Tendinopathy is a disease of the tendon, it can develop in any tendons of the body including tendons found on the shoulders and arms, on the legs and hips, and the hands and feet. While the injury can develop in any tendons of the body, it occurs most often in the mid-tendon, in the tendon insertion, and in the musculotendinous junction. This painful condition commonly occurs as a result of overuse in and around the tendons.
The most widely recognized risk factor for tendinopathy is repetitive overloading. But there has been studies that found a link between diabetes and tendon damage, proving that overuse is not the only cause of the injury. In addition, evidence is growing that post-menopausal women and men with high body fat, and people who are constantly exposed to tobacco smoke are at a higher risk of developing the condition.
What are the Symptoms of Tendinopathy?
Signs and symptoms of tendinopathy commonly occur at the point where the tendon attaches to the bone.
Symptoms may include:
- A gradual onset of pain
- Mild swelling
- Pain that develops when you move
- Worse pain during the night or upon waking up
- Red appearance of the affected area
Tendinopathy involves an inflammation of the tendon. As the overload gets too intense for the tendon to handle, the condition can progress through four phases until there’s a total loss of function in the tendon due to tendon cell death.
1. Reactive Tendinopathy
The reactive phase of tendinopathy is characterized by inflammation. Recovery at this stage usually takes just a few weeks.
2. Tendon Dysrepair
During this stage, the tendon structure begins to change with greater breakdown physiologically. This stage occurs when the tendon is not offloaded and allowed to heal. At this stage, tissue is attempting to heal, so it is vital to prevent further deterioration and progression to stage 3.
3. Degenerative Tendinopathy
This stage occurs as a response of the tendon to chronic overuse. During this phase, cell death occurs, and collagen becomes disorganised, causing the tendon structure to be less efficient in managing the overload.
4. Tendon Tear or Rupture
This stage is where catastrophic tissue breakdown occurs. The person affected may experience an inability to use the leg or arm, and inability to bear weight. At this stage, the only option for treatment is surgery.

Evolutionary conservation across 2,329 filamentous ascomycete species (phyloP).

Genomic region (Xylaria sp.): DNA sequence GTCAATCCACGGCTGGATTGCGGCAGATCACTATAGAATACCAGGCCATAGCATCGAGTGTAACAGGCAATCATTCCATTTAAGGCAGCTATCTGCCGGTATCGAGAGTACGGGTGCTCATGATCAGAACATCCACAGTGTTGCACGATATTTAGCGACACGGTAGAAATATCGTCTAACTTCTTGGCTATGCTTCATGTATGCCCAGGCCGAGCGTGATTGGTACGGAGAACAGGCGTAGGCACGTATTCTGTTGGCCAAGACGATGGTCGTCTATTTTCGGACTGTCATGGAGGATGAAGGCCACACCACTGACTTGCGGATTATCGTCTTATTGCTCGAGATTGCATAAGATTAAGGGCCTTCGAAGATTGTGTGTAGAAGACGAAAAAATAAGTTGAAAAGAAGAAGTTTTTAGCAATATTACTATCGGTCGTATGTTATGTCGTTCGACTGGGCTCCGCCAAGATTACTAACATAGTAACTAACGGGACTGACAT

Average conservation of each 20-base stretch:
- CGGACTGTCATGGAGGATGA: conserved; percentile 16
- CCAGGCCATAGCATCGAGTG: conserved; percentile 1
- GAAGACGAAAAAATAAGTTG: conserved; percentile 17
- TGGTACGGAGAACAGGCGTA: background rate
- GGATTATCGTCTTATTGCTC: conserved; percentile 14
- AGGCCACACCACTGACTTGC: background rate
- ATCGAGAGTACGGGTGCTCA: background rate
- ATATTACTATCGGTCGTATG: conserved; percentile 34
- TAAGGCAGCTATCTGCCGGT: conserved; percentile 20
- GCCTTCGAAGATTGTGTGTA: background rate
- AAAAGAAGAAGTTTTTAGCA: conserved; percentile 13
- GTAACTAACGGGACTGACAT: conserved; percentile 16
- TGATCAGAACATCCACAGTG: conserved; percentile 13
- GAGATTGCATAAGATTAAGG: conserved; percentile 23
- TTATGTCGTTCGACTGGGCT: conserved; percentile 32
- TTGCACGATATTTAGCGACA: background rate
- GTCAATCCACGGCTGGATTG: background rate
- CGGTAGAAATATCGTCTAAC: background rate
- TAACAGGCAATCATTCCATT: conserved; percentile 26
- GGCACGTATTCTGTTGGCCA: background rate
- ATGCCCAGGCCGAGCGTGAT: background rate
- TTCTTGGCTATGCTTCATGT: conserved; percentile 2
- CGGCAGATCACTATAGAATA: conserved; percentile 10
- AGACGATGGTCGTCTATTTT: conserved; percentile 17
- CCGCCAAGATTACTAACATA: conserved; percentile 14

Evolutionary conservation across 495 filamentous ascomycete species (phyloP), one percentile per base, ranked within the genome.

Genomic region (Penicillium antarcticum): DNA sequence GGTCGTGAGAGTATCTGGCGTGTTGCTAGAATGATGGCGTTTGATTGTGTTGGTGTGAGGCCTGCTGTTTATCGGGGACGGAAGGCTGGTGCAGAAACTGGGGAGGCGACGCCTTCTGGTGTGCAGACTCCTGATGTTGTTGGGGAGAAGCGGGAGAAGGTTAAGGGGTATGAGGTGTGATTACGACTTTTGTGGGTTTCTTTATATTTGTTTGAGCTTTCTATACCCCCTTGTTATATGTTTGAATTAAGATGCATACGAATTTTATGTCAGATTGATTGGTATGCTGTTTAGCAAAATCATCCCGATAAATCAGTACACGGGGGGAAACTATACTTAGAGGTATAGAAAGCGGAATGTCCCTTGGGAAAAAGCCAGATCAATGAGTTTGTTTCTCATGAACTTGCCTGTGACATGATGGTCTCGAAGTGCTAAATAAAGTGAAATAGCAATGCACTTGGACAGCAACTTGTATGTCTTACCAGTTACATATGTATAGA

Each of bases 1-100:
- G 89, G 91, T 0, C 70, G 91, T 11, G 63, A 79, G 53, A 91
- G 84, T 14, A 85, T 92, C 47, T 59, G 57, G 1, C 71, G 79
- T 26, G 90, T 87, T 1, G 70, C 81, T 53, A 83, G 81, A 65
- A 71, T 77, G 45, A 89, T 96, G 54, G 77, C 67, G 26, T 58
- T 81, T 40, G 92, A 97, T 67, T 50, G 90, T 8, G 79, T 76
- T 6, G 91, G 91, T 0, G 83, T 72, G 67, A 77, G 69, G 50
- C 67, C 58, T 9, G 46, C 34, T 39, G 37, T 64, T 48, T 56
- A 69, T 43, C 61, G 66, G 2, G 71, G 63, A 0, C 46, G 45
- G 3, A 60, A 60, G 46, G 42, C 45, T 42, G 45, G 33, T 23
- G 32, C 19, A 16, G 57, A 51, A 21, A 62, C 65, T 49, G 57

It is crucial to have your condition assessed by a specialist who can identify your tendinopathy phase. Knowing the phase of the condition helps your doctor or physiotherapist create a treatment plan that will be most effective for your specific case. Depending on your tendinopathy phase, you may be directed to do modification on your workouts to allow the tendon to return to its normal condition.
How is the condition diagnosed?
Your trusted physiotherapist will do an evaluation of your overall health condition, your medical history, your symptoms and your current exercise program. After the consultation, your physiotherapist will perform a physical examination to come up with a proper diagnosis. He or she will then provide you with early treatment options. If your symptoms do not improve with the initial treatment, you have may to undergo other diagnostic tests such as MRI or ultrasound scan.
How is Tendinopathy Treated?
There are many treatment options for tendinopathy, ranging from simple home remedies such as taking anti-inflammatory medication and resting, to more invasive treatments like surgery for more advanced stages. Your physiotherapist might suggest the following for early treatment:
- Reduce physical activity
- Rest the affected area
- Apply cold packs as often as two times every 60 minutes
- Do gentle stretching to prevent stiffness
- Elevate the foot to reduce swelling
- Go to physical therapy
How to Return to Sports
It may take several weeks or months for the injured tendon to fully heal, so it is important that you stick with the recommended treatment and be patient with the healing process. There are certain risks to using an injured tendon too soon, so to prevent further damage, refrain from doing strenuous physical activities while the tendon heals. Your physiotherapist may suggest long-term changes to your activities to help avoid any further damage to the tendon.
Here are some factors to consider as you return to doing normal activities:
- Try changing your activities or make changes in the way you do them
- If the injury resulted from exercise, consult your technique with a sports physiotherapist
- Perform eccentric exercises regularly
- Monitor your exercise loads and discuss them with your coach and physiotherapist
- Make sure to do warm up and cool down before and after your workout
How Physiotherapy Helps
Physiotherapy treatment plans have been used for the treatment of Tendinopathies. The duration of the treatment can take a few weeks as you have to go through different phases of the recovery. Physiotherapy focuses on speeding up the healing process and lowering the chances of recurrence, which is why at every stage of the treatment, different symptoms will be managed. For the first phase, your therapist will focus on relieving pain and swelling, while phase two is all about performing strengthening movements. Once your condition improves, you will enter phase three of the treatment where your therapist will prepare you to go back to doing normal activities.
The treatment plan may be lengthy, but it is important to be patient and trust the process. It is divided into phases to help you progress safely through recovery, so you don’t have to go through all the procedures all over again.